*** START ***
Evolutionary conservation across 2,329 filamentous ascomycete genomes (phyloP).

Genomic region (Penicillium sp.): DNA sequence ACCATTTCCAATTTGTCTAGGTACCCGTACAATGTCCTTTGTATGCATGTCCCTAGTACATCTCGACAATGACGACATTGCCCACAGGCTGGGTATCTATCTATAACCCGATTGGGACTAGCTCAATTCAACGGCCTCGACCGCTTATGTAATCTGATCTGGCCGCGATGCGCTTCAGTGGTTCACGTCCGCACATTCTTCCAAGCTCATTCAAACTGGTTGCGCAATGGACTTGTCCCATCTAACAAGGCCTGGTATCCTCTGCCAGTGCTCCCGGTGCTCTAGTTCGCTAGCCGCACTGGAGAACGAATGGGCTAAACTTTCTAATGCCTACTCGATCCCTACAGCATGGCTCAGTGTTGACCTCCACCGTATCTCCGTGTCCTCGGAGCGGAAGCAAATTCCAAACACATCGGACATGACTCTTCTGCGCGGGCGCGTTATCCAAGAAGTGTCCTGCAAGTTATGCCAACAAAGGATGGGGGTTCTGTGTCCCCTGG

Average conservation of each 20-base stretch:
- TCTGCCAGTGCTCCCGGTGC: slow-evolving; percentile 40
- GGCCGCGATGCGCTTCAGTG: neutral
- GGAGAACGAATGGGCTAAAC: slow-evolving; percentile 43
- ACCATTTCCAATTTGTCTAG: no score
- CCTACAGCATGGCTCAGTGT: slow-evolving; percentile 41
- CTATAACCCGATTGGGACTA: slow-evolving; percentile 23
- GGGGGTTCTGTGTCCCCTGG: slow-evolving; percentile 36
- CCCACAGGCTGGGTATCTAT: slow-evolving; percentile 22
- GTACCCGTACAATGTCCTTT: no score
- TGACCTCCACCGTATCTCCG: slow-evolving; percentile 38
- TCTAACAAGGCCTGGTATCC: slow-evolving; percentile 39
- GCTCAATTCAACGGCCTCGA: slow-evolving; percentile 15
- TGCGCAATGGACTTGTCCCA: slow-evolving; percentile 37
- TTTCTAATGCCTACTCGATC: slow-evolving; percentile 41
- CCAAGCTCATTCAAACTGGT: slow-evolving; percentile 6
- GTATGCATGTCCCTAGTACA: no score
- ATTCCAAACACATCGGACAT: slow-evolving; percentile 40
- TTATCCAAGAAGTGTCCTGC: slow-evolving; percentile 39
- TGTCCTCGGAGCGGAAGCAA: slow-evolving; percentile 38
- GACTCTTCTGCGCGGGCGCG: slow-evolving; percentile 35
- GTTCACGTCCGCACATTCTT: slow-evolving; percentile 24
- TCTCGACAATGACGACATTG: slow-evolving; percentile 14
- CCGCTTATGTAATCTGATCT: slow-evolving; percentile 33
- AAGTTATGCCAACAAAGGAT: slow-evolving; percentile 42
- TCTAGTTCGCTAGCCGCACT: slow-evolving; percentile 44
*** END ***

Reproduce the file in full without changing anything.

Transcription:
Evolutionary conservation across 2,329 filamentous ascomycete genomes (phyloP).

Genomic region (Penicillium sp.): DNA sequence ACCATTTCCAATTTGTCTAGGTACCCGTACAATGTCCTTTGTATGCATGTCCCTAGTACATCTCGACAATGACGACATTGCCCACAGGCTGGGTATCTATCTATAACCCGATTGGGACTAGCTCAATTCAACGGCCTCGACCGCTTATGTAATCTGATCTGGCCGCGATGCGCTTCAGTGGTTCACGTCCGCACATTCTTCCAAGCTCATTCAAACTGGTTGCGCAATGGACTTGTCCCATCTAACAAGGCCTGGTATCCTCTGCCAGTGCTCCCGGTGCTCTAGTTCGCTAGCCGCACTGGAGAACGAATGGGCTAAACTTTCTAATGCCTACTCGATCCCTACAGCATGGCTCAGTGTTGACCTCCACCGTATCTCCGTGTCCTCGGAGCGGAAGCAAATTCCAAACACATCGGACATGACTCTTCTGCGCGGGCGCGTTATCCAAGAAGTGTCCTGCAAGTTATGCCAACAAAGGATGGGGGTTCTGTGTCCCCTGG

Average conservation of each 20-base stretch:
- TCTGCCAGTGCTCCCGGTGC: slow-evolving; percentile 40
- GGCCGCGATGCGCTTCAGTG: neutral
- GGAGAACGAATGGGCTAAAC: slow-evolving; percentile 43
- ACCATTTCCAATTTGTCTAG: no score
- CCTACAGCATGGCTCAGTGT: slow-evolving; percentile 41
- CTATAACCCGATTGGGACTA: slow-evolving; percentile 23
- GGGGGTTCTGTGTCCCCTGG: slow-evolving; percentile 36
- CCCACAGGCTGGGTATCTAT: slow-evolving; percentile 22
- GTACCCGTACAATGTCCTTT: no score
- TGACCTCCACCGTATCTCCG: slow-evolving; percentile 38
- TCTAACAAGGCCTGGTATCC: slow-evolving; percentile 39
- GCTCAATTCAACGGCCTCGA: slow-evolving; percentile 15
- TGCGCAATGGACTTGTCCCA: slow-evolving; percentile 37
- TTTCTAATGCCTACTCGATC: slow-evolving; percentile 41
- CCAAGCTCATTCAAACTGGT: slow-evolving; percentile 6
- GTATGCATGTCCCTAGTACA: no score
- ATTCCAAACACATCGGACAT: slow-evolving; percentile 40
- TTATCCAAGAAGTGTCCTGC: slow-evolving; percentile 39
- TGTCCTCGGAGCGGAAGCAA: slow-evolving; percentile 38
- GACTCTTCTGCGCGGGCGCG: slow-evolving; percentile 35
- GTTCACGTCCGCACATTCTT: slow-evolving; percentile 24
- TCTCGACAATGACGACATTG: slow-evolving; percentile 14
- CCGCTTATGTAATCTGATCT: slow-evolving; percentile 33
- AAGTTATGCCAACAAAGGAT: slow-evolving; percentile 42
- TCTAGTTCGCTAGCCGCACT: slow-evolving; percentile 44